Thai ceramics were among the first Southeast Asian wares to be seriously studied, starting with WA Graham’s 1922 article “Pottery in Siam” in the Journal of the Siam Society. The field only gained momentum in the 1960s following Charles Nelson Spinks’ important contributions on Tai pottery and in the 1970s from the discovery of the Prasat Ban Phluang temple site.
The first kilns were first discovered in 1950 by locals who were widening the old canal near Wat Chedi Sao. There are now known to be several clusters of brick kilns in the ricefields surrounding the wat. They produced dark-bodied bottles and jars, such as the examples shown below, of rough manufacture with thick, dribbly black or more thinly applied brown glazes. Figurines of humped bulls were also found, but it is not known what they were used for. The clay body is rough-grained and dark, mottled brownish or reddish brown. (Brown 1988: 90)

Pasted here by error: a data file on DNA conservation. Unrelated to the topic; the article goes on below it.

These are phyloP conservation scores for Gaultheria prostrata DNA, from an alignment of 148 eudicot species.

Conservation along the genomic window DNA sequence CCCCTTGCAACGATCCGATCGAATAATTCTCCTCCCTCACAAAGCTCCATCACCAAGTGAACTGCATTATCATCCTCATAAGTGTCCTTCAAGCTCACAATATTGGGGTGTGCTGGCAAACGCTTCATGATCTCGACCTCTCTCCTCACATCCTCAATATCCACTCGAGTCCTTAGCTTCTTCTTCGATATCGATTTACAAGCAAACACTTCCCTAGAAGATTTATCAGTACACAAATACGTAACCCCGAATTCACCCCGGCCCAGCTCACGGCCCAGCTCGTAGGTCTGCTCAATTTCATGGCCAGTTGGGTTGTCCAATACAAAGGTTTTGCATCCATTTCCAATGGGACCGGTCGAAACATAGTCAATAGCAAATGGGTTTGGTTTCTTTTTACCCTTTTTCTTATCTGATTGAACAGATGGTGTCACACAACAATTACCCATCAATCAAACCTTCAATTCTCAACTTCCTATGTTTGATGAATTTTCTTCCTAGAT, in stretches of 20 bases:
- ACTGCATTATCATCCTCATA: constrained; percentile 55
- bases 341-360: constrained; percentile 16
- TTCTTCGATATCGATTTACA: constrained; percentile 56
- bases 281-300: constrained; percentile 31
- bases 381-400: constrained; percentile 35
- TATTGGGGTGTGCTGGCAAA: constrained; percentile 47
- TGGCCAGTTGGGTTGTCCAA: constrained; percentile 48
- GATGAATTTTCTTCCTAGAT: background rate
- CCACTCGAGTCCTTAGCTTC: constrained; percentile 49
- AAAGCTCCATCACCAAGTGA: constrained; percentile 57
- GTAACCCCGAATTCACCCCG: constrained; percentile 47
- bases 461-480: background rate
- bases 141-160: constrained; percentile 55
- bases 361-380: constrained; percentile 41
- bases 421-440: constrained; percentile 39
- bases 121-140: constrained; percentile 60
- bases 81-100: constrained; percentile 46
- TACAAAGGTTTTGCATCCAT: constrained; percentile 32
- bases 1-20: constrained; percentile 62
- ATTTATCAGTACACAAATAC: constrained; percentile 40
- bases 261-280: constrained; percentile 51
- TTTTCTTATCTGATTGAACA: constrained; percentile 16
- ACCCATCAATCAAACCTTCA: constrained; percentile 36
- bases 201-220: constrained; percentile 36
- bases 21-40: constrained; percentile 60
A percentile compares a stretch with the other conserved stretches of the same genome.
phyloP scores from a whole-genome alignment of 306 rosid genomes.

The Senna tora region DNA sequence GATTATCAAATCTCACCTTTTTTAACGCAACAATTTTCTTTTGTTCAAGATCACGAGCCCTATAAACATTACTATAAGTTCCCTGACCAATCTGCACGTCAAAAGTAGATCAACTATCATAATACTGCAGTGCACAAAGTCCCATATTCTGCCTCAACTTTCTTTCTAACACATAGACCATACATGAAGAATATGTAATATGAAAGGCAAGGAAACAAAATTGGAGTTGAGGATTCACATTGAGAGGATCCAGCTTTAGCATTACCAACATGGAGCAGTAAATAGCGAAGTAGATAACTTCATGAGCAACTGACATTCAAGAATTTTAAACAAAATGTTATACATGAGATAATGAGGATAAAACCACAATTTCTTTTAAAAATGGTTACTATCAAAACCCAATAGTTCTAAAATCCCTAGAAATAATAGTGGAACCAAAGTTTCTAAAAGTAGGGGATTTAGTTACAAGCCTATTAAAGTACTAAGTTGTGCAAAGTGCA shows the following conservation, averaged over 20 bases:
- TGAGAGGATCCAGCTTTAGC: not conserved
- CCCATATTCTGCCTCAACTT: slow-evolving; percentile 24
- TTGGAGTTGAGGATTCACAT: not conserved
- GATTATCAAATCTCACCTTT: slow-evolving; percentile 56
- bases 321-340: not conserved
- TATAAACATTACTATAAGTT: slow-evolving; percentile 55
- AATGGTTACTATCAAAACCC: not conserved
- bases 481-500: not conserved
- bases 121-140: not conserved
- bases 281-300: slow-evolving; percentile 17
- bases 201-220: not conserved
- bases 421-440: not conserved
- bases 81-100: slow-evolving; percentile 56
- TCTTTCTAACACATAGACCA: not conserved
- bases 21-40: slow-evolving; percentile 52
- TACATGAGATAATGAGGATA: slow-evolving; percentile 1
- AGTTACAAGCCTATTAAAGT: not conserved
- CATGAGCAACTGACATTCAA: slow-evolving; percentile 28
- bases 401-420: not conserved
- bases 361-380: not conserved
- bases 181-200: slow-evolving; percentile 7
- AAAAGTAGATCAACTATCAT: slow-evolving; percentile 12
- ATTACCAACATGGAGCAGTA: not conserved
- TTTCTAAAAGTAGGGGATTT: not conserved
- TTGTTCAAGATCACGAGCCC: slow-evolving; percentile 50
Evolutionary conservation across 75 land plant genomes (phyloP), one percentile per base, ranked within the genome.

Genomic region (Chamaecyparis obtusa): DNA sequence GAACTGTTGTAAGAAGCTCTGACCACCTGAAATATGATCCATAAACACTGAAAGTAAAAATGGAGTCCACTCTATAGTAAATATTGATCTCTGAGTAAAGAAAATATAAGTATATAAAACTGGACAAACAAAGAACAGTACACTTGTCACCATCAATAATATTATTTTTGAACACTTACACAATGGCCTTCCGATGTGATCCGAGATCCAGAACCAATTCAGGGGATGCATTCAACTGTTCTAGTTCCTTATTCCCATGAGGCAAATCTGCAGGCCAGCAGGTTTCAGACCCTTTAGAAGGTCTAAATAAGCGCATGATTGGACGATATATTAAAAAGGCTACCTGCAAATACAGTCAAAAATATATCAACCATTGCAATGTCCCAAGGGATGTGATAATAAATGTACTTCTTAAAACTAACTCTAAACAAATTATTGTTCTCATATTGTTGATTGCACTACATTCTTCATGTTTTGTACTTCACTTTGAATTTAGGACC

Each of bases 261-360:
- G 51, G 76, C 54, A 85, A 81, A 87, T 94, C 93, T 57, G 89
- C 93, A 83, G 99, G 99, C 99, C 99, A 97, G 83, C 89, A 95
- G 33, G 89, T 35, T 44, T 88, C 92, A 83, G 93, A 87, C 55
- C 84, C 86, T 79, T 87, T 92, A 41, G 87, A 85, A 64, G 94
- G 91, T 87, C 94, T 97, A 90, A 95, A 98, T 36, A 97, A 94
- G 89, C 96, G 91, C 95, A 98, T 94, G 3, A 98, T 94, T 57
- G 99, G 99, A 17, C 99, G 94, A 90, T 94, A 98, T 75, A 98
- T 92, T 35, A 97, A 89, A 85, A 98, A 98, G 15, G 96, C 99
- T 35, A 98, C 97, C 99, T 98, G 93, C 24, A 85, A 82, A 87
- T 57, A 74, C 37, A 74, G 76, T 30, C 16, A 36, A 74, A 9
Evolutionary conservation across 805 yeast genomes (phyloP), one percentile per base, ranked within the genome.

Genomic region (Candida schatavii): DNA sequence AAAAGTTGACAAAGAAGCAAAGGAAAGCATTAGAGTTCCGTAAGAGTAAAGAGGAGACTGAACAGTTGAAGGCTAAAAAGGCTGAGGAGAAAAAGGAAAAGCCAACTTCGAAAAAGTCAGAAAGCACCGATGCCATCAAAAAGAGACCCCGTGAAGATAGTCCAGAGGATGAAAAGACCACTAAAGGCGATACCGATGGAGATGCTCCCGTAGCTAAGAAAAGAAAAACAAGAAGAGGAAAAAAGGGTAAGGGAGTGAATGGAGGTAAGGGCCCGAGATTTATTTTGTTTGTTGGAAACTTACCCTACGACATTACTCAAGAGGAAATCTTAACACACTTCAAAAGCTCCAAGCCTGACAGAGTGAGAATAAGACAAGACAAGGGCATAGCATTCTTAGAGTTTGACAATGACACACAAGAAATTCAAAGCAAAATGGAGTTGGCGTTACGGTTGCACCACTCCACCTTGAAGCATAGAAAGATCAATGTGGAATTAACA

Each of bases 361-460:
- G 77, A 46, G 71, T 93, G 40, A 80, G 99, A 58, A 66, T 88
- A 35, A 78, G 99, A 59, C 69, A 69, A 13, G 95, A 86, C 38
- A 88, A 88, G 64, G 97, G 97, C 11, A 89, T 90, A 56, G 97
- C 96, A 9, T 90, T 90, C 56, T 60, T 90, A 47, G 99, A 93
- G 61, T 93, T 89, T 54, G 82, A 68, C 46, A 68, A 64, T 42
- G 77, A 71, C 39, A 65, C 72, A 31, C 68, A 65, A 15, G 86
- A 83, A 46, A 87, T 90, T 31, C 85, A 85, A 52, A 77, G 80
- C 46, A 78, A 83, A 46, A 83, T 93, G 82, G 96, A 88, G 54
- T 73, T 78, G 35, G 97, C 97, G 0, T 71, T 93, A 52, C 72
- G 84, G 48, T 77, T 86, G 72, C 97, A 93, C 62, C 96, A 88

|Two jars, both dark-bodied and black-glazed, one only a fragment with cup-like mouth (D: 16.5 cm); the other with two think pinched handles (H: 13.8 cm).
Collected at the Lampang kiln site. Ceramics Museum, Chiangmai University.
(Photo from Brown 1988: pl. XLV c)
|Drawings of black-glazed Lampang wares kept at Wat Chedi Sao, Lampang
(Photo from: Brown 1988: fig. 63)
|From left: Jar with dark greyish body and black glaze with white speckles from air bubbles (H: 21 cm); ewer with thick dribbly black glaze and a dark brownish-grey body fired to reddish brown on the flat base (H: 20.4 cm); jar with rough brownish grey body and traces of black glaze (H: 31 cm)
Wat Chedi Sao, Lampang
(Photo from: Brown 1988: pl. 57 a-c)
|Figurine, modelled in the shape of a bull, with brownish-grey clay body and eroded black glaze
H: 12 cm
Ceramics Museum, Chiangmai University
(Photo from: Brown 1988: pl. 57 d)
Source: Brown 1988